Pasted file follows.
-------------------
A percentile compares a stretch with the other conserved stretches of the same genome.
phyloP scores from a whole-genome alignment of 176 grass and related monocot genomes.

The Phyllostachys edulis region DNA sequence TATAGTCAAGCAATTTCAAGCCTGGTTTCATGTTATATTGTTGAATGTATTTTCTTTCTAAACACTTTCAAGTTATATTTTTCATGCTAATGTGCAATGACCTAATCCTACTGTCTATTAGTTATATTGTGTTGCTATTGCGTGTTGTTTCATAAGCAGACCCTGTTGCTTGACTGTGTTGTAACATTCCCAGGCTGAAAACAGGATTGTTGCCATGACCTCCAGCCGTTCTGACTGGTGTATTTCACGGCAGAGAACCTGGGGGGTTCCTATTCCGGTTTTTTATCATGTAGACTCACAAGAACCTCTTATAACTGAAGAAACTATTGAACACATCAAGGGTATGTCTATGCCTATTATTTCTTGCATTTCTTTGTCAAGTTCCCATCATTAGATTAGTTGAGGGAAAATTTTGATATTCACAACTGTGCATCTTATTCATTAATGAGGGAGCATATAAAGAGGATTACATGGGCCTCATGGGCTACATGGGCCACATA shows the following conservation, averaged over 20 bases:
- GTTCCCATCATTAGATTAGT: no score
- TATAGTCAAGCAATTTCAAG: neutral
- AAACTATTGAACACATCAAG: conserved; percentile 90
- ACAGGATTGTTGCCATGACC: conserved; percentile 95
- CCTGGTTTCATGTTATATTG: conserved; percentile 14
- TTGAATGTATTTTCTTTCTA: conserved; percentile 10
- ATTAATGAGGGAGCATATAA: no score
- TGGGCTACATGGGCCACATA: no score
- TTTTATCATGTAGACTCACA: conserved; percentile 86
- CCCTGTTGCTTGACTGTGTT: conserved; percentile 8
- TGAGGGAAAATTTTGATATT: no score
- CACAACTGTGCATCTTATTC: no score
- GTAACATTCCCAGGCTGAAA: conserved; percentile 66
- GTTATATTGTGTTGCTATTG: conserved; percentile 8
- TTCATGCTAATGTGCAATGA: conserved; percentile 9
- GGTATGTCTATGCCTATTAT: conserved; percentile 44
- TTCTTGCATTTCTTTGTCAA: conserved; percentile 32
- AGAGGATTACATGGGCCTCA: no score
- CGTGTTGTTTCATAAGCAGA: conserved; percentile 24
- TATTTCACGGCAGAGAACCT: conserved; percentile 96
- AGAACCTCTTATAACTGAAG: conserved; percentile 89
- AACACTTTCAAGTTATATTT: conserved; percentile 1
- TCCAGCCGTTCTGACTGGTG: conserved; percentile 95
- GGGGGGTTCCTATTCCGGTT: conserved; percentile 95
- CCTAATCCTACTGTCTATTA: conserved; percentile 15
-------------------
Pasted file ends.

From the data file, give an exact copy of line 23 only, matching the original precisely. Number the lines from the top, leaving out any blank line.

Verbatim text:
- TATTTCACGGCAGAGAACCT: conserved; percentile 96